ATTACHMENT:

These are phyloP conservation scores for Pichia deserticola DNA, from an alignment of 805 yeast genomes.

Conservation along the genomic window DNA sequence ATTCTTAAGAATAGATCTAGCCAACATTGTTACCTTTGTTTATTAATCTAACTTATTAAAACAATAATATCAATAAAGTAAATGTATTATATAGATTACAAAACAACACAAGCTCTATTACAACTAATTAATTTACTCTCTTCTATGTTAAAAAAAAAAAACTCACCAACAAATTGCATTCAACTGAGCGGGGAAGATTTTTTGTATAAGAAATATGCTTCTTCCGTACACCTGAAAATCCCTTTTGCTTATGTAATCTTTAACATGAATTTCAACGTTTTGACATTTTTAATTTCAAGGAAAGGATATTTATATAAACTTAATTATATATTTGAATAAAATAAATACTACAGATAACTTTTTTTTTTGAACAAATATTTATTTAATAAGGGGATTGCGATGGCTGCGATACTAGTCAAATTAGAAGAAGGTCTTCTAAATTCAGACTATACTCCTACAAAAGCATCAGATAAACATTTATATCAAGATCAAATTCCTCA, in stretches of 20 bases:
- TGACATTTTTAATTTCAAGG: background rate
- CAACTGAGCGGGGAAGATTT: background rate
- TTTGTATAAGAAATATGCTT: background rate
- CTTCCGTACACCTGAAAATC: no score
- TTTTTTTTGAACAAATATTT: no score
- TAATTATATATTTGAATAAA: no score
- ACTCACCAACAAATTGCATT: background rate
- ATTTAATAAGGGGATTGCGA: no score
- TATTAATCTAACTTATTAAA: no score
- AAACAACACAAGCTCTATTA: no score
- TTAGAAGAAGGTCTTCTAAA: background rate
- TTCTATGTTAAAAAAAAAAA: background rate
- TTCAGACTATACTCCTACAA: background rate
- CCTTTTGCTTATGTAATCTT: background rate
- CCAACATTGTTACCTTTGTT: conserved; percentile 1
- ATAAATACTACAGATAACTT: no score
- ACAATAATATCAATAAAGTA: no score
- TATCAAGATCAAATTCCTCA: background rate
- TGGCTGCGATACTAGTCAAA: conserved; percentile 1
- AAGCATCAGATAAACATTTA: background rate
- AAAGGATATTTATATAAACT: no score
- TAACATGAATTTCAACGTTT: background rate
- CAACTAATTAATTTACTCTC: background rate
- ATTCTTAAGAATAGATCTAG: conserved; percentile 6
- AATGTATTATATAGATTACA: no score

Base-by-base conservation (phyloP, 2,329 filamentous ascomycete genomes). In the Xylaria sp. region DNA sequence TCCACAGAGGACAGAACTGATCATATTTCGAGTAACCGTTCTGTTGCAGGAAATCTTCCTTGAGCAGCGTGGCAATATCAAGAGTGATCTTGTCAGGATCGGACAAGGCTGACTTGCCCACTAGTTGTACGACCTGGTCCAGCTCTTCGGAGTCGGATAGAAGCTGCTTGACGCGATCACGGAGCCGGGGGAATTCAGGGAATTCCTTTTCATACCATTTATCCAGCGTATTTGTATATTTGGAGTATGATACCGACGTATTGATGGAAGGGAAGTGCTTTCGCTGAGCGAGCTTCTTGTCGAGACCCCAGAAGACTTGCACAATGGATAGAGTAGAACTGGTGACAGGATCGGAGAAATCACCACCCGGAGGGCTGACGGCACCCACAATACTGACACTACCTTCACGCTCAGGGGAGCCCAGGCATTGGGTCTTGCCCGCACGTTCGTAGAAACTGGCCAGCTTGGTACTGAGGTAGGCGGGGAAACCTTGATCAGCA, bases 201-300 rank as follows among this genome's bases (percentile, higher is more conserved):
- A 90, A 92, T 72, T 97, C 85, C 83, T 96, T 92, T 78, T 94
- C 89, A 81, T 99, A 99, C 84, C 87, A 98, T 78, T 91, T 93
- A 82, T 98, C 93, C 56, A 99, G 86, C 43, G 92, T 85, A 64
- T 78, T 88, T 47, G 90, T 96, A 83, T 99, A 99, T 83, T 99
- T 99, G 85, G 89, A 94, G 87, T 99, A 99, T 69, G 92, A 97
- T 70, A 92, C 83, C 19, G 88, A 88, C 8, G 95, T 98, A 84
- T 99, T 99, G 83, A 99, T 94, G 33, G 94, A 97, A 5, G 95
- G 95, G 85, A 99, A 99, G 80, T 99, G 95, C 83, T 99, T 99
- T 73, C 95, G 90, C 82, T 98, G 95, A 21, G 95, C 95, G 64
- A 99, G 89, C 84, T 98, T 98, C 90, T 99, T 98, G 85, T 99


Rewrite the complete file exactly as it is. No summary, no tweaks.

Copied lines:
These are phyloP conservation scores for Pichia deserticola DNA, from an alignment of 805 yeast genomes.

Conservation along the genomic window DNA sequence ATTCTTAAGAATAGATCTAGCCAACATTGTTACCTTTGTTTATTAATCTAACTTATTAAAACAATAATATCAATAAAGTAAATGTATTATATAGATTACAAAACAACACAAGCTCTATTACAACTAATTAATTTACTCTCTTCTATGTTAAAAAAAAAAAACTCACCAACAAATTGCATTCAACTGAGCGGGGAAGATTTTTTGTATAAGAAATATGCTTCTTCCGTACACCTGAAAATCCCTTTTGCTTATGTAATCTTTAACATGAATTTCAACGTTTTGACATTTTTAATTTCAAGGAAAGGATATTTATATAAACTTAATTATATATTTGAATAAAATAAATACTACAGATAACTTTTTTTTTTGAACAAATATTTATTTAATAAGGGGATTGCGATGGCTGCGATACTAGTCAAATTAGAAGAAGGTCTTCTAAATTCAGACTATACTCCTACAAAAGCATCAGATAAACATTTATATCAAGATCAAATTCCTCA, in stretches of 20 bases:
- TGACATTTTTAATTTCAAGG: background rate
- CAACTGAGCGGGGAAGATTT: background rate
- TTTGTATAAGAAATATGCTT: background rate
- CTTCCGTACACCTGAAAATC: no score
- TTTTTTTTGAACAAATATTT: no score
- TAATTATATATTTGAATAAA: no score
- ACTCACCAACAAATTGCATT: background rate
- ATTTAATAAGGGGATTGCGA: no score
- TATTAATCTAACTTATTAAA: no score
- AAACAACACAAGCTCTATTA: no score
- TTAGAAGAAGGTCTTCTAAA: background rate
- TTCTATGTTAAAAAAAAAAA: background rate
- TTCAGACTATACTCCTACAA: background rate
- CCTTTTGCTTATGTAATCTT: background rate
- CCAACATTGTTACCTTTGTT: conserved; percentile 1
- ATAAATACTACAGATAACTT: no score
- ACAATAATATCAATAAAGTA: no score
- TATCAAGATCAAATTCCTCA: background rate
- TGGCTGCGATACTAGTCAAA: conserved; percentile 1
- AAGCATCAGATAAACATTTA: background rate
- AAAGGATATTTATATAAACT: no score
- TAACATGAATTTCAACGTTT: background rate
- CAACTAATTAATTTACTCTC: background rate
- ATTCTTAAGAATAGATCTAG: conserved; percentile 6
- AATGTATTATATAGATTACA: no score

Base-by-base conservation (phyloP, 2,329 filamentous ascomycete genomes). In the Xylaria sp. region DNA sequence TCCACAGAGGACAGAACTGATCATATTTCGAGTAACCGTTCTGTTGCAGGAAATCTTCCTTGAGCAGCGTGGCAATATCAAGAGTGATCTTGTCAGGATCGGACAAGGCTGACTTGCCCACTAGTTGTACGACCTGGTCCAGCTCTTCGGAGTCGGATAGAAGCTGCTTGACGCGATCACGGAGCCGGGGGAATTCAGGGAATTCCTTTTCATACCATTTATCCAGCGTATTTGTATATTTGGAGTATGATACCGACGTATTGATGGAAGGGAAGTGCTTTCGCTGAGCGAGCTTCTTGTCGAGACCCCAGAAGACTTGCACAATGGATAGAGTAGAACTGGTGACAGGATCGGAGAAATCACCACCCGGAGGGCTGACGGCACCCACAATACTGACACTACCTTCACGCTCAGGGGAGCCCAGGCATTGGGTCTTGCCCGCACGTTCGTAGAAACTGGCCAGCTTGGTACTGAGGTAGGCGGGGAAACCTTGATCAGCA, bases 201-300 rank as follows among this genome's bases (percentile, higher is more conserved):
- A 90, A 92, T 72, T 97, C 85, C 83, T 96, T 92, T 78, T 94
- C 89, A 81, T 99, A 99, C 84, C 87, A 98, T 78, T 91, T 93
- A 82, T 98, C 93, C 56, A 99, G 86, C 43, G 92, T 85, A 64
- T 78, T 88, T 47, G 90, T 96, A 83, T 99, A 99, T 83, T 99
- T 99, G 85, G 89, A 94, G 87, T 99, A 99, T 69, G 92, A 97
- T 70, A 92, C 83, C 19, G 88, A 88, C 8, G 95, T 98, A 84
- T 99, T 99, G 83, A 99, T 94, G 33, G 94, A 97, A 5, G 95
- G 95, G 85, A 99, A 99, G 80, T 99, G 95, C 83, T 99, T 99
- T 73, C 95, G 90, C 82, T 98, G 95, A 21, G 95, C 95, G 64
- A 99, G 89, C 84, T 98, T 98, C 90, T 99, T 98, G 85, T 99